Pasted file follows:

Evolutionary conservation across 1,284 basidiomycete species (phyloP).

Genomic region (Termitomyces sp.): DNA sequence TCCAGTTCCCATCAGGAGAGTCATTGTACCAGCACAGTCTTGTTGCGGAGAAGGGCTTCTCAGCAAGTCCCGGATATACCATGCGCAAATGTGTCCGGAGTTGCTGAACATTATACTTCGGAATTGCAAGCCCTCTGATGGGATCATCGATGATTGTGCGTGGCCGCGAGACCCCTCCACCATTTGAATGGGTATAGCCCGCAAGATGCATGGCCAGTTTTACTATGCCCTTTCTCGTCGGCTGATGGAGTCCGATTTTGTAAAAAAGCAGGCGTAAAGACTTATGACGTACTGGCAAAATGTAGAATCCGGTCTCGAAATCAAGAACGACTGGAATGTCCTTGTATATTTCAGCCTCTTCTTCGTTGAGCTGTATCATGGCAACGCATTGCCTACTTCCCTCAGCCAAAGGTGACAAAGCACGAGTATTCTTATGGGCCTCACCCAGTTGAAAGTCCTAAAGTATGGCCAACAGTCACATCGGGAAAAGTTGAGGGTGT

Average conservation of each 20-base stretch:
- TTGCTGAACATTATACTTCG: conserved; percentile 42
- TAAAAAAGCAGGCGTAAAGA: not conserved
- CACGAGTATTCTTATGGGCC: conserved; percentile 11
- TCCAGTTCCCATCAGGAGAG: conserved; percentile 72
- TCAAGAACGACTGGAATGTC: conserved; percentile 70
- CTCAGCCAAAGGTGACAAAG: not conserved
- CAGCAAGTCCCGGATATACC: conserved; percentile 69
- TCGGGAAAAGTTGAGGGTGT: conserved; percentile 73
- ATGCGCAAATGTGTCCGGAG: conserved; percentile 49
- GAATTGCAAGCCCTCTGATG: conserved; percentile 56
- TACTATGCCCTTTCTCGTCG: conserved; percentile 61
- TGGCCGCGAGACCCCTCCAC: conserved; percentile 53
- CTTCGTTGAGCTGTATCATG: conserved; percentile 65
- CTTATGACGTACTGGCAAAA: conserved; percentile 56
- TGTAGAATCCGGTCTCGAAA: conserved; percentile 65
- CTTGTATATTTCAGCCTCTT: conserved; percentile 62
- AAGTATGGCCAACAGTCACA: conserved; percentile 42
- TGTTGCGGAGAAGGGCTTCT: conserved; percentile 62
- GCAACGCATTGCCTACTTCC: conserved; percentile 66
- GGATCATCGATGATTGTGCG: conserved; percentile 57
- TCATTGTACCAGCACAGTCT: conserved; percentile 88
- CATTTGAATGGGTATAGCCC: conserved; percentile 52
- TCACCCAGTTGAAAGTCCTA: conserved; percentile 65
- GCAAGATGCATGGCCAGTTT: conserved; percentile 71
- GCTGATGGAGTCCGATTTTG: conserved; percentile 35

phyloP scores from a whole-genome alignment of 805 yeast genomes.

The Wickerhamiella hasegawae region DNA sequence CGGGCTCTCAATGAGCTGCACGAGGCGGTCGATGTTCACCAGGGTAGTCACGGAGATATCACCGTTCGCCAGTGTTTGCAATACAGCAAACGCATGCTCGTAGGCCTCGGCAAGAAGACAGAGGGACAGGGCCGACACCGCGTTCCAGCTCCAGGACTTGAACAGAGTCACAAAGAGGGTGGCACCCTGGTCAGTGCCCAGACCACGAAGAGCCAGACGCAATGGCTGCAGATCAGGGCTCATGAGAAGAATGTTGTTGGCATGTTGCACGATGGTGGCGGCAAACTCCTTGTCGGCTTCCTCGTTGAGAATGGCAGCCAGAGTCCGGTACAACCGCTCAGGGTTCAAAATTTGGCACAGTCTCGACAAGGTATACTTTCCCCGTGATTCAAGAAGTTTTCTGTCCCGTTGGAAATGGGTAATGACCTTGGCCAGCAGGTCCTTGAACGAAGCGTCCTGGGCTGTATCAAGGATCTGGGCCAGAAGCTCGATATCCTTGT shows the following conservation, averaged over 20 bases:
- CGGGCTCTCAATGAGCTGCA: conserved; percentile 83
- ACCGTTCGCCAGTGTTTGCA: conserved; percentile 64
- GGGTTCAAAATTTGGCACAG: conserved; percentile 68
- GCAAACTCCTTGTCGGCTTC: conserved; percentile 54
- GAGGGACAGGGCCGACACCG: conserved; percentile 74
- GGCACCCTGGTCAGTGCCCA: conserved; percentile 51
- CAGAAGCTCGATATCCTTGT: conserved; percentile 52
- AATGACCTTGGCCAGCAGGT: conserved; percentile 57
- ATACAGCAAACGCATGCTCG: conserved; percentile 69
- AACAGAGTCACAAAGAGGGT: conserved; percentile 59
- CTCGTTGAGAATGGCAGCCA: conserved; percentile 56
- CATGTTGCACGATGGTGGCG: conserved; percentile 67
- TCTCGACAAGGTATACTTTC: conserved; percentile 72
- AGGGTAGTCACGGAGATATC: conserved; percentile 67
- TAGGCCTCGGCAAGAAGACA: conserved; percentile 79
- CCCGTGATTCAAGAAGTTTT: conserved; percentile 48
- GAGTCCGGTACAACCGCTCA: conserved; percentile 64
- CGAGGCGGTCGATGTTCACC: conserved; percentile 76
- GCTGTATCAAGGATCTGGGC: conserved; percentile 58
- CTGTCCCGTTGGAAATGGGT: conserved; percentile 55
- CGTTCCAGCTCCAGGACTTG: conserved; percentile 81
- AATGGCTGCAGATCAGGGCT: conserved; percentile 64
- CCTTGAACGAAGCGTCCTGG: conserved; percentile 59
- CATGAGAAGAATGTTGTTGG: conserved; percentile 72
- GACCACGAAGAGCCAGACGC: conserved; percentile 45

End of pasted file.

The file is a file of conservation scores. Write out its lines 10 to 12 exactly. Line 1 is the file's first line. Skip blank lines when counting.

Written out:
- CAGCAAGTCCCGGATATACC: conserved; percentile 69
- TCGGGAAAAGTTGAGGGTGT: conserved; percentile 73
- ATGCGCAAATGTGTCCGGAG: conserved; percentile 49